Dec 21, 2011

Posted by in United We Stand | 1 Comment

United We Stand: Visibility, Channels, And Giant Droids, Oh My!

United We Stand is an Ask A Jedi series focusing on guilds, groups, and other communities in Star Wars: The Old Republic. By examining the communities that we form, we can create a stronger game for ourselves, build relationships that will last a lifetime, and perhaps even change the world itself.

Happy day after launch day! It’s the little days that count…

One of the awesome things about Star Wars: The Old Republic (of many, of course) is that there are heroic world bosses on every planet, each requiring a full raid of on-level characters to kill. During beta, I came across the first one Republic players get to see, SD-0 on Coruscant, and my roommate GenerallyAwesome turns to me and says. “Dude, I totally know what our guild is doing first.” Thus, we did.

Of course this would be the only picture that I took, I'm a terrible person.

It was an awesome feeling, there were four of us online so we immediately started advertising wherever we currently were and /whispering all our new server friends asking them to come lend a hand. However, it was on Coruscant that we really got the majority of our help. It was refreshing to see how quickly and easily people came to us when we started talking about it in general chat.

If the day comes where this game becomes so routine, especially at such a low level, that players are unwilling to stop their questing and come together to try something new, I will be very disappointed. It was this awesome feeling that reminded me of why I love MMORPGs like Star Wars: The Old Republic (or at least one of the many reasons why): because of how easy it is to for groups and go do something cool. With the exception of GenerallyAwesome and myself, it’s highly unlikely that any of us even live in the same city, yet we gathered together for about half an hour to kill a giant robot.

Visibility and Channels

Half of the reason for the raid was the chance to increase our guild’s visibility, which is exactly what it sounds like. How visible is your guild to players on your server, how likely are they to recognize your name, and, when you land on Coruscant and declare that the Pajama Warriors of Neverland are going to take down SD-O, how likely are they to join you. Therefore, the first thing we did was attach our guild name to everything. It wasn’t, “LFM SD-O,” it was, “Pajama Warriors of Neverland is taking down SD-0, PST for invite!” The tank was from our guild, the highest levels were from our guild, and of course right before we distributed the loot we shamelessly plugged our website and encouraged people to check it out and apply.

What do you do with your visibility? A lot of things, but the most important is recruiting. If you are visible in the right channels, you’ll get the right applicants. For example, if you want to be a PvP guild, you should gain visibility by pvping together as a group in warzones and the Outlaw’s Den. However never fill your team, for the point is for your non-guilded teammates to notice you and think that you’re awesome. Players judge PvP guilds for their teamwork as a group and skill as individuals, so show that off and people will remember you.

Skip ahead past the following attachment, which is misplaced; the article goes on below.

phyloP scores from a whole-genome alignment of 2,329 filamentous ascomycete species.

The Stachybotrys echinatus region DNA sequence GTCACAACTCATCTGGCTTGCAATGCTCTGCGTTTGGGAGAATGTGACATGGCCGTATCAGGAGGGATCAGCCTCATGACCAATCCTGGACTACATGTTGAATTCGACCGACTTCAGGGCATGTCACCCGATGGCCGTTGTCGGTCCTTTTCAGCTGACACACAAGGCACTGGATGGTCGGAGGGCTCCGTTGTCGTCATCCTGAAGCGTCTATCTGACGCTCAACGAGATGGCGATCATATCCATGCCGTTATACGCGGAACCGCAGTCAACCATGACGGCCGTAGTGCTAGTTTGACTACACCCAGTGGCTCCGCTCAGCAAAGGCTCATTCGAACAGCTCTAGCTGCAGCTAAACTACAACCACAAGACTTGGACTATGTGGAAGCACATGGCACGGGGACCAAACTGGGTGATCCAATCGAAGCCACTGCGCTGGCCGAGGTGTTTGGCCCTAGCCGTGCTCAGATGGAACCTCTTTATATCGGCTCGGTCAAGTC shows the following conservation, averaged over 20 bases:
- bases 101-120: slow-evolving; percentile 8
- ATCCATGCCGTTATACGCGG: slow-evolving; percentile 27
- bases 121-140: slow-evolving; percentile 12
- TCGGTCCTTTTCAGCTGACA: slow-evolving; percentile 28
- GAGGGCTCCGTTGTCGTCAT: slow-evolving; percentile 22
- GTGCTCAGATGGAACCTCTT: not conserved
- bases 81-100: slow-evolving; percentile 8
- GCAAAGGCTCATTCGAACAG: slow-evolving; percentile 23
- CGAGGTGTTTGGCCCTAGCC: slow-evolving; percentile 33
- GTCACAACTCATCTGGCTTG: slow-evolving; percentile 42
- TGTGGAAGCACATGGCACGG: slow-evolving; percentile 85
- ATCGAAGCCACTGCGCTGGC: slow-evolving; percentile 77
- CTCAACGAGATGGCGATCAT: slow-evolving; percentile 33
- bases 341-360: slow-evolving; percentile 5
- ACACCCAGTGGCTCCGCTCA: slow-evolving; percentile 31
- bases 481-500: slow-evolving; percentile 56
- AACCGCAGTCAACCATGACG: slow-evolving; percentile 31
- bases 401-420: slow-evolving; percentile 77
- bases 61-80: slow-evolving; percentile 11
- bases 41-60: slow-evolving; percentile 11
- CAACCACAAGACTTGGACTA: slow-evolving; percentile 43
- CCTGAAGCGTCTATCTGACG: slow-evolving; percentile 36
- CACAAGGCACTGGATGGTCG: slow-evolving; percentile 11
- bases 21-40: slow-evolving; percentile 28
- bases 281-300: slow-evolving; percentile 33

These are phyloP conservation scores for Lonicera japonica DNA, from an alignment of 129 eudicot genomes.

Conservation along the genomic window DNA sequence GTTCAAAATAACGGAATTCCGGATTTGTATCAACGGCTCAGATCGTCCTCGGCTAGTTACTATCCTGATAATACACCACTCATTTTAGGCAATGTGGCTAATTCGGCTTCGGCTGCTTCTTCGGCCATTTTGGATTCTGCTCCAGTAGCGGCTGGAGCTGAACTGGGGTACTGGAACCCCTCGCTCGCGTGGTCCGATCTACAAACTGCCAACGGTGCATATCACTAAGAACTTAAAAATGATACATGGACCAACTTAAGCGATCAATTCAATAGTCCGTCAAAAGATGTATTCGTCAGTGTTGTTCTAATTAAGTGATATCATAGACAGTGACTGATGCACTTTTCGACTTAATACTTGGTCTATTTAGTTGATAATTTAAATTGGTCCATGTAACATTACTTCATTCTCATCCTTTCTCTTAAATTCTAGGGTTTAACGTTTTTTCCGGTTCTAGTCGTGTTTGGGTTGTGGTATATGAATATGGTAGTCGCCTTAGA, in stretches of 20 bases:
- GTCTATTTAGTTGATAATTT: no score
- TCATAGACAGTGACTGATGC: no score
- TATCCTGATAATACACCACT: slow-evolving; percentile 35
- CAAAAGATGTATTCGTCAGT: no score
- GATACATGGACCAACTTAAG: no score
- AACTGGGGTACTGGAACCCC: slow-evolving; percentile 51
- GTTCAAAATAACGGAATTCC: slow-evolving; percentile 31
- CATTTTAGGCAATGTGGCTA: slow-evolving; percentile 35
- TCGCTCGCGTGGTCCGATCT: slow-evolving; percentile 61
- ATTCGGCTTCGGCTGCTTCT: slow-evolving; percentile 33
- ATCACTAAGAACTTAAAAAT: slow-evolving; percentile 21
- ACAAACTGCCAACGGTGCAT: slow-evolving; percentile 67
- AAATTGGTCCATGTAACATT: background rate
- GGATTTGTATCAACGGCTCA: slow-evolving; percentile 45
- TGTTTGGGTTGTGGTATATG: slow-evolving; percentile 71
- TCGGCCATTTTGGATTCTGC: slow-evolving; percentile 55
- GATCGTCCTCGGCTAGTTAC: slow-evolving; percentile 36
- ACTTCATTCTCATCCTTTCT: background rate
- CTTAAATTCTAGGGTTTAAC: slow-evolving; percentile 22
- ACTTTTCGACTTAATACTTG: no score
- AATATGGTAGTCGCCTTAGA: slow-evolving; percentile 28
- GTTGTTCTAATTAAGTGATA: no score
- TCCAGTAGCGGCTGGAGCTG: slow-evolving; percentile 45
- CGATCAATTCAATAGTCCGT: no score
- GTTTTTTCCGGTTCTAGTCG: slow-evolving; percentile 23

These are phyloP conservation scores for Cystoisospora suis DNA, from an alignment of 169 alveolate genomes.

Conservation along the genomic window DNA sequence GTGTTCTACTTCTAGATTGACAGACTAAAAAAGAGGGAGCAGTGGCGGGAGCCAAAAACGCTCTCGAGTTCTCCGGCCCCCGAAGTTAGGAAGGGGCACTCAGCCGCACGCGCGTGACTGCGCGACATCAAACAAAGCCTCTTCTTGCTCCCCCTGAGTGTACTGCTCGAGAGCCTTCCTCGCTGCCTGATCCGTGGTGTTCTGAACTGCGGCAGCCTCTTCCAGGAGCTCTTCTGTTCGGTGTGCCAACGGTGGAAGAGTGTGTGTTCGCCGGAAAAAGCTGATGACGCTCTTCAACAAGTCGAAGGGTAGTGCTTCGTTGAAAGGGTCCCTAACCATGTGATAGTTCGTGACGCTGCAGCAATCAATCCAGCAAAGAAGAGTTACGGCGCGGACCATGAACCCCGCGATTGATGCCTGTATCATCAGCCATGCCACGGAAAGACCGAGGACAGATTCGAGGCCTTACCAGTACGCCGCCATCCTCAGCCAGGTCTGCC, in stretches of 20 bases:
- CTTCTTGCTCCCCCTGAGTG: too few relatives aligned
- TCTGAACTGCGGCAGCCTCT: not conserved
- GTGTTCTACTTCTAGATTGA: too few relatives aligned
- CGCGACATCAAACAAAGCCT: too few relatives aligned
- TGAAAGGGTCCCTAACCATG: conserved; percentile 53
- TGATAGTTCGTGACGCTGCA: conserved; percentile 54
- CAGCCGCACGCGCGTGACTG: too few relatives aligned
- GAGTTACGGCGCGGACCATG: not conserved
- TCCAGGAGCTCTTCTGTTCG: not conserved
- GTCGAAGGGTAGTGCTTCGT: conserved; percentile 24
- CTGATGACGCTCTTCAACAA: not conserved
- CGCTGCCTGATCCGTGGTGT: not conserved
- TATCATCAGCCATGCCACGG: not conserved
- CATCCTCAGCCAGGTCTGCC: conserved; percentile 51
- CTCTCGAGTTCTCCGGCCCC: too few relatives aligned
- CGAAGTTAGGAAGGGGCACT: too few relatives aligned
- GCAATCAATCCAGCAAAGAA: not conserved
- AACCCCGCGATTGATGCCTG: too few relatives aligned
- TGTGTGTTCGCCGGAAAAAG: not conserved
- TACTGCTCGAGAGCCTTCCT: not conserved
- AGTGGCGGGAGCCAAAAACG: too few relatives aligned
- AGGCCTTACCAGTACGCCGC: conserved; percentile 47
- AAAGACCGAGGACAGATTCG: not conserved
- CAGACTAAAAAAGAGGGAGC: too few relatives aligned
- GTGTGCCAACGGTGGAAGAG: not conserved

A PvE guild’s channel of choice is flashpoints and raids. Like our raid on SD-O, players judge PvE guilds on their ability to organize, which is exactly what we showed off. We landed on Coruscant, organized sixteen people together, successfully took down the boss, distributed loot, and disbanded all within half an hour. That’s pretty impressive, and it’s something people are going to remember.

Most importantly of all, when considering visibility and channels, remember that people remember mistakes more than they remember successes. People expect success, so it passes right by them without recognition, however failure is what they will remember and what they will judge your guild with. A PvE raid that is disorganized or fails for hours will be remembered as a failure and that will reflect poorly on your guild. A warzone where you get completely steamrolled repeatedly isn’t going to make good PvP players consider your guild.

Think about who you want in your guild, think about where those players are going to be, then go there. That’s the channel for your guild, so go there and be visible.

TwinHits is an officer for the guild Unity on the server Dreshdae Cantina. Leave comments or tweet @TwinHits with your thoughts, ideas, and stories about guilds, communities, and leadership in Star Wars: The Old Republic.

  1. Organizing events like a world boss kill is definitely a good way to increase your presence on the server. Or dare I say Presence, because like the stat, someone taking charge, even with ulterior motives, makes the people around you work better and enjoy themselves more. I’ll wager most people who go to the Old Galactic Market and see that driod will think “man, I wish I could kill him right now”.

    Organizing public events has a snowball effect: considering the highly social games they play, MMO players as a rule oddly seem initially reluctant to group, but once in usually quite enthusiastic about being in the group. And as you mention, all it really takes is for someone to start it, and then leave a spot open where they can come along, no strings attached (save maybe an advert).

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